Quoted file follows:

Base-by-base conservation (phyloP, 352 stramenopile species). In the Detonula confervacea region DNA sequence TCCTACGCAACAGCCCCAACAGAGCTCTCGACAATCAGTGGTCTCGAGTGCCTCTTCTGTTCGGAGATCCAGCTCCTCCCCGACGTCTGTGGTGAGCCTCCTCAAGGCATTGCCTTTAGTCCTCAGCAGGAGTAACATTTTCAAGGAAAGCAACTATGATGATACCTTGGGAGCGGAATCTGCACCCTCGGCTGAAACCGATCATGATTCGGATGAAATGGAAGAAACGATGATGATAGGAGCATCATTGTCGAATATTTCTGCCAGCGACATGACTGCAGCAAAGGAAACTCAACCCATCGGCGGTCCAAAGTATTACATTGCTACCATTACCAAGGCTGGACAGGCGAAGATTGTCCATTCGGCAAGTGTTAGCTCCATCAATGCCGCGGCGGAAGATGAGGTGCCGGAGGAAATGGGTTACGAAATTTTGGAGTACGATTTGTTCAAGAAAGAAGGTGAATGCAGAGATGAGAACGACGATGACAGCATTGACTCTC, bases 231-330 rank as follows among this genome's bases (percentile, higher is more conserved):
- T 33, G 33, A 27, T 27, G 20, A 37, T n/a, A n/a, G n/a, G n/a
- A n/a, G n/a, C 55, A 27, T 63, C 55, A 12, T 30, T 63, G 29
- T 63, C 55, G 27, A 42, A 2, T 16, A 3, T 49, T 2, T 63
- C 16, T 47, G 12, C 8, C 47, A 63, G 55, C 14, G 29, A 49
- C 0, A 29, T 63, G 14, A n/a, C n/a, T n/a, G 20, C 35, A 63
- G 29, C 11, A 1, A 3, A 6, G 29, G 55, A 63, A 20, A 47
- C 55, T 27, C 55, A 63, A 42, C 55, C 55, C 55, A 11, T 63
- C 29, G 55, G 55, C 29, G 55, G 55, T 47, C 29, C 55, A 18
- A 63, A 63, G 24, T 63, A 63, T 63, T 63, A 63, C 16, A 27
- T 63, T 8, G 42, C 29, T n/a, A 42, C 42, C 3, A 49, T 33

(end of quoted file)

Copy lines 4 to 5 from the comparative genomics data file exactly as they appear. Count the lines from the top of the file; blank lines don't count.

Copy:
- T 63, C 55, G 27, A 42, A 2, T 16, A 3, T 49, T 2, T 63
- C 16, T 47, G 12, C 8, C 47, A 63, G 55, C 14, G 29, A 49